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Notes: The Effects of Spring, Summer, and Fall Burning on Gambel Oak in a Southwestern Ponderosa Pine Stand

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Abstract:

Gambel oak is frequently found as a highly competitive understory species in southwestern ponderosa pine stands. Prescribed fires were conducted in the spring, summer, and fall on a ponderosa pine-Gambel oak site to test the potential for oak control at various times of the year. One-half of the plots were burned only once, while the rest were burned a second time, 2 years later. One burn generally resulted in large (100-150 percent) oak density and (10-40 percent) frequency increases, and only temporary cover decreases. A second burn in either the spring or fall failed to reduce the large number of oak sprouts. In contrast, a second midsummer burn resulted in reductions of 20 percent density, 16 percent frequency, and 12 percent cover. This should reduce the competitive status of the oak, favoring pine growth and natural pine regeneration. Forest Sci. 31:156-163.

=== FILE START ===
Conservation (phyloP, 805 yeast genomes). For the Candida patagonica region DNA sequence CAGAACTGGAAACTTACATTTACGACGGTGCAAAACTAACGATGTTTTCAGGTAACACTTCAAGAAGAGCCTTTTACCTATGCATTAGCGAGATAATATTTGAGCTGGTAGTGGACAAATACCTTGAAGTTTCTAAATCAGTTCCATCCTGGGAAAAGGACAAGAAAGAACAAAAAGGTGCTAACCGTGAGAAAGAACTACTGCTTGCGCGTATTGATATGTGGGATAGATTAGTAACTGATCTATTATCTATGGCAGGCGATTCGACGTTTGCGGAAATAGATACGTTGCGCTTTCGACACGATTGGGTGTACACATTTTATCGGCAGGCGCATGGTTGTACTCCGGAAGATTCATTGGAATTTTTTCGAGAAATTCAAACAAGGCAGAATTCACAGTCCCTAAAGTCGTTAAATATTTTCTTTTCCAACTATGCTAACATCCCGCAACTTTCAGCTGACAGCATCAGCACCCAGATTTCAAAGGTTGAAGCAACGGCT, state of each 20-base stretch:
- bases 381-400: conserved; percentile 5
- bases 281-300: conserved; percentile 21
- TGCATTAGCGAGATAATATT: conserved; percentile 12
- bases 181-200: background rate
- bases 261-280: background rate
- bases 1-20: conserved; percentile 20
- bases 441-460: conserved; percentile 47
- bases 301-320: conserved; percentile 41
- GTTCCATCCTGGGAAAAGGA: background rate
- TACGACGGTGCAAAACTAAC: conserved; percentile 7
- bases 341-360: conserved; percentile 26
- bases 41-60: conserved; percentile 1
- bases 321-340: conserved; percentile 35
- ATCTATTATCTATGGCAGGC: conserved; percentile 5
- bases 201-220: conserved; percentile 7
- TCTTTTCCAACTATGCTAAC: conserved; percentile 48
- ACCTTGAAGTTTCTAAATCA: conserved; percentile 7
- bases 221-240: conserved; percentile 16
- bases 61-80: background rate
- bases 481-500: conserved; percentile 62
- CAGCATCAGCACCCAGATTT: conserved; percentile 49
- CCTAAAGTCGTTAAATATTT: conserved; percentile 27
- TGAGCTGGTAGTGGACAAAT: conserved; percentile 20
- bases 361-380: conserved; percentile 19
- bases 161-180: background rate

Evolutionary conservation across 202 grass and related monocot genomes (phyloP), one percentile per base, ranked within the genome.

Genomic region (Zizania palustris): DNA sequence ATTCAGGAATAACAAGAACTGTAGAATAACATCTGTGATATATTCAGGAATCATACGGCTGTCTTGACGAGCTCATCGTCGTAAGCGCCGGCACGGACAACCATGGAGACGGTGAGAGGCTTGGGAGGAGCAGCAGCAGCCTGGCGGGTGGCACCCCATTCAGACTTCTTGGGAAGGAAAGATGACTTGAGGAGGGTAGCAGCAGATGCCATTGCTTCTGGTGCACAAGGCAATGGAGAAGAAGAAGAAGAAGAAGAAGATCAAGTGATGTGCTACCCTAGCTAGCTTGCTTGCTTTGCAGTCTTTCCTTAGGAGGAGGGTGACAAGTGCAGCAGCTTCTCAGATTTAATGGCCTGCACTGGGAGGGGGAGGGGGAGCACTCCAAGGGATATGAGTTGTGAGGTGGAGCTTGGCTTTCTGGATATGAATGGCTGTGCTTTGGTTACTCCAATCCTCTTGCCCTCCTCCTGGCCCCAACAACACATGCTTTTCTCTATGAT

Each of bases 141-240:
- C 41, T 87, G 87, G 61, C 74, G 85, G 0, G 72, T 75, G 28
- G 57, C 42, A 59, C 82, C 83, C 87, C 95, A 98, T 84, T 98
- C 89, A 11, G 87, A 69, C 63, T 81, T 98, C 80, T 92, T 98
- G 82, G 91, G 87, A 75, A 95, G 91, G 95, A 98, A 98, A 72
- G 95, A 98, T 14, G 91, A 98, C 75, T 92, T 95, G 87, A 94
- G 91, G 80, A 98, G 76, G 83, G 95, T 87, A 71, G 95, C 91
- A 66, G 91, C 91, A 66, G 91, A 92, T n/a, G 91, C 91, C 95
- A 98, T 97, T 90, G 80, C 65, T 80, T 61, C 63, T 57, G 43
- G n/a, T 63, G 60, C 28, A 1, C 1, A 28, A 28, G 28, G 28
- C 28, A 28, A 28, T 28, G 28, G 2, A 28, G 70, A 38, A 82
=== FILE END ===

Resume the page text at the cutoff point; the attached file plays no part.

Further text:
Keywords: Pinus ponderosa; Quercus gambelii; prescribed fire; sprouting

Document Type: Miscellaneous

Affiliations: Research Forester at Rocky Mountain Forest and Range Experiment Station, USDA Forest Service, Forestry Sciences Laboratory, Northern Arizona University, Flagstaff, AZ 86001

Publication date: March 1, 1985

More about this publication?
  • Forest Science is a peer-reviewed journal publishing fundamental and applied research that explores all aspects of natural and social sciences as they apply to the function and management of the forested ecosystems of the world. Topics include silviculture, forest management, biometrics, economics, entomology & pathology, fire & fuels management, forest ecology, genetics & tree improvement, geospatial technologies, harvesting & utilization, landscape ecology, operations research, forest policy, physiology, recreation, social sciences, soils & hydrology, and wildlife management.
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